In the last 30 years or more, roughly half of every new musical that arrives on Broadway or in the West End seems to be based on a film. Before the pandemic shut Broadway down, a new musical version of Mrs Doubtfire was in preview; in the West End, the Broadway version of Pretty Woman had just opened at the Piccadilly, where the current Broadway musical version of another film Moulin Rouge was already booked to follow it into that theatre. Likewise, in Manchester there was a try-out of a stage version of Back to the Future, which had its run curtailed, but has now been announced for London’s Adelphi from May, pandemic permitting.
It makes perfect sense that popular film titles frequently beget stage musicals, because there’s already a perceived public interest in them, and at least the title has some familiarity. But at the same time, I’m never quite sure that it’s a guarantee of success: after all, people are being asked to invest a lot more money in seeing a story told onstage than they would in renting a title on Amazon or subscribing to Netflix, and the theatre experience has to offer something more to make it not just worth the money to see it but spending vast amounts to put it onstage.
Broadway and the West End have also regularly offered a launch pad for feature film adaptations. Recently released on Netflix are new filmed versions of August Wilson’s 1984 play Ma Rainey’s Black Bottom (featuring Viola Davis and Chadwick Boseman in his last film role before his premature death last year) and the Broadway musical The Prom (featuring James Corden).
I’ve reviewed both of these in the last five years: Ma Rainey when it was revived at the National in 2016, which I called “a thrillingly powerful slow-burn of a play that rewards every minute of attention you pay it”; and The Prom when I saw its 2018 Broadway premiere at the Longacre, where I wrote: “Though no Broadway show is ever exactly low budget, this show’s invests more in its characters than its sets. As with [director Casey] Nicholaw’s production of The Drowsy Chaperone, this is a knowing, self-referential musical about recognisable show business types; it also shares the asset of its originality, not being based on a previous existing source. Owing something to the Glee and Smash television franchises, it takes Broadway types and tropes on the road to a small-town Indiana community wrestling with societal change and promoting a story of lesbian acceptance.”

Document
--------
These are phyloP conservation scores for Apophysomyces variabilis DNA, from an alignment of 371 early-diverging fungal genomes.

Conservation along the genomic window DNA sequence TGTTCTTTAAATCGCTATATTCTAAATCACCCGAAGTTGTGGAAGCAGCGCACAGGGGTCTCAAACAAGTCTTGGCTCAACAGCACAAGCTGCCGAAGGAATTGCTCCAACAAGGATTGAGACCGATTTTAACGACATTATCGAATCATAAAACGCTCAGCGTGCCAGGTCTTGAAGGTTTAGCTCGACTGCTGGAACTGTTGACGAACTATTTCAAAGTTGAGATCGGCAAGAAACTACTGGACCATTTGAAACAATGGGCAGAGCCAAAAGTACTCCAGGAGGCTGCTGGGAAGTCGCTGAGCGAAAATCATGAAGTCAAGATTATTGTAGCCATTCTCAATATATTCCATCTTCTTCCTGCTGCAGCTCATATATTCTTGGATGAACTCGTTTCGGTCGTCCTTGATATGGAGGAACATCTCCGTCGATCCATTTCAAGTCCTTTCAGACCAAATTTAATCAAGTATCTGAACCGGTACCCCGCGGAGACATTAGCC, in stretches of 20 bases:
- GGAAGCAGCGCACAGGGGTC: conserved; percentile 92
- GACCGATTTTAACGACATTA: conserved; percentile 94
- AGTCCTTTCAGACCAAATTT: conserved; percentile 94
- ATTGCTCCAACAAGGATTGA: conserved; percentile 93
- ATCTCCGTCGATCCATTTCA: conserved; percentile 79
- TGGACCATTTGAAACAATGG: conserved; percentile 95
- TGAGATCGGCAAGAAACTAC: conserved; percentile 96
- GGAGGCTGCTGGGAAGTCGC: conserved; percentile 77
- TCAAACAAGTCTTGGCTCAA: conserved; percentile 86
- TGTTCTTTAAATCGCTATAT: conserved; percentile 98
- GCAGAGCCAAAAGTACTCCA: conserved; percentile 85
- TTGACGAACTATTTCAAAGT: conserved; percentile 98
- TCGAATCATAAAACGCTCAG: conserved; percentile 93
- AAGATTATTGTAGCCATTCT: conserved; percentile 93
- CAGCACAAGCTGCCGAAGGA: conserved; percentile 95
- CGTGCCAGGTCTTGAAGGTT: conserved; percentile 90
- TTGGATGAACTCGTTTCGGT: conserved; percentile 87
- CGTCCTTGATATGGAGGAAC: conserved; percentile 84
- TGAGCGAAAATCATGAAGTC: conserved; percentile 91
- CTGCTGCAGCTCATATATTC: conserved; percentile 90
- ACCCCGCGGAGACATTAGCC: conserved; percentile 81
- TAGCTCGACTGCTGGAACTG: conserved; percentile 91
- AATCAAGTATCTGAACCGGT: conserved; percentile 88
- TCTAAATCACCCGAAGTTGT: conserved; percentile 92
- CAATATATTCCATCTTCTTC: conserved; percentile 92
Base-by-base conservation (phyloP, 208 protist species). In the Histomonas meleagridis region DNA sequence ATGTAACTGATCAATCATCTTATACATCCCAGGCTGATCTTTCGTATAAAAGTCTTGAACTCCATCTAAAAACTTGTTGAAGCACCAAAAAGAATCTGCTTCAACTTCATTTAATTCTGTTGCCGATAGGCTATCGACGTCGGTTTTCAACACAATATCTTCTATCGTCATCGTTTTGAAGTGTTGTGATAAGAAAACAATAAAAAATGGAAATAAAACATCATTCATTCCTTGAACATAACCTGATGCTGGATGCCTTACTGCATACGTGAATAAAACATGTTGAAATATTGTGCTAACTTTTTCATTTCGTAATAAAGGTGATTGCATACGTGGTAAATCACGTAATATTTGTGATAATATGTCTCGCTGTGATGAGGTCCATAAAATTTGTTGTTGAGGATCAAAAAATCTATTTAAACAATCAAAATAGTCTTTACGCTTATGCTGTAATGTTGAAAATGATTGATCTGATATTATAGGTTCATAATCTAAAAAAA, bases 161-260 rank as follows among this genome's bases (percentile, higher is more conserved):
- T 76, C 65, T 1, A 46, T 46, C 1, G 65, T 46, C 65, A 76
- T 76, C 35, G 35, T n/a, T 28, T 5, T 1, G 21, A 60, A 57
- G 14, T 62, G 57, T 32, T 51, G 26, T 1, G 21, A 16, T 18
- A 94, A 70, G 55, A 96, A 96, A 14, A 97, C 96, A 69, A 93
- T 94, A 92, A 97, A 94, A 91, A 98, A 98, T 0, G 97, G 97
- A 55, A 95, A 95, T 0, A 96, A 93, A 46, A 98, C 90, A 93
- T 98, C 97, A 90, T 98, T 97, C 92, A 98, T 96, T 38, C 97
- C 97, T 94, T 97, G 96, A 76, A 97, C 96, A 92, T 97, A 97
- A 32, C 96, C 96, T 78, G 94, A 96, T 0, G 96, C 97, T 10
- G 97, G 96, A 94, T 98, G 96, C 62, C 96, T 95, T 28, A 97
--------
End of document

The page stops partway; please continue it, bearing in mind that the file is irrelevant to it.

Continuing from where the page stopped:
A new film version of One Night in Miami, Kemp Powers’ play about Muhammad Ali, Malcolm X, Sam Cooke and Jim Brown, originally premiered in LA in 2013 and subsequently receiving its British premiere at the Donmar Warehouse in 2016, has just this week been released on Amazon Prime, starring Leslie Odom Jr (Hamilton’s original Burr) as 60s soul singer Sam Cooke.
Also released this week, via Sky Cinema, is a new screen version of Noel Coward’s 1941 wartime diversion Blithe Spirit, a revival of which was due to open in the West End at the Duke of York’s in March, but after a handful of previews found itself summarily shut by the arrival of Covid — and since it was only going to be there for six weeks anyway, at the end of a national tour, I doubt it will be returning. That production was the fourth revival of the play in the West End this century alone starred Jennifer Saunders as Madame Arcati (earlier outings in 2004, 2011 and 2014 respectively featured Penelope Keith at the Savoy, Alison Steadman at the Apollo and Angela Lansbury at the Gielgud).
When I reviewed that 2014 outing, I wrote: “There is nothing like a Dame – especially one playing a Madame. But this isn’t a Madame that’s selling sex, but connections to the afterlife. And the person bringing her to vivacious life is a stage and screen legend with connections that spread everywhere. She is theatreland’s newest theatrical dame Angela Lansbury who was made one in the New Year’s Honours List. She was born in London but has been resident for most of her adult life Stateside, since being evacuated as a child to America, where at the age of 17 she began a film career and earned her first Oscar nomination for Gaslight. Now, over 70 years on, she is back in London, making her first appearance on a West End stage in nearly forty years, since starring in the London premiere of Gypsy back in 1973 at the Piccadilly Theatre in a revival that subsequently transferred to Broadway.”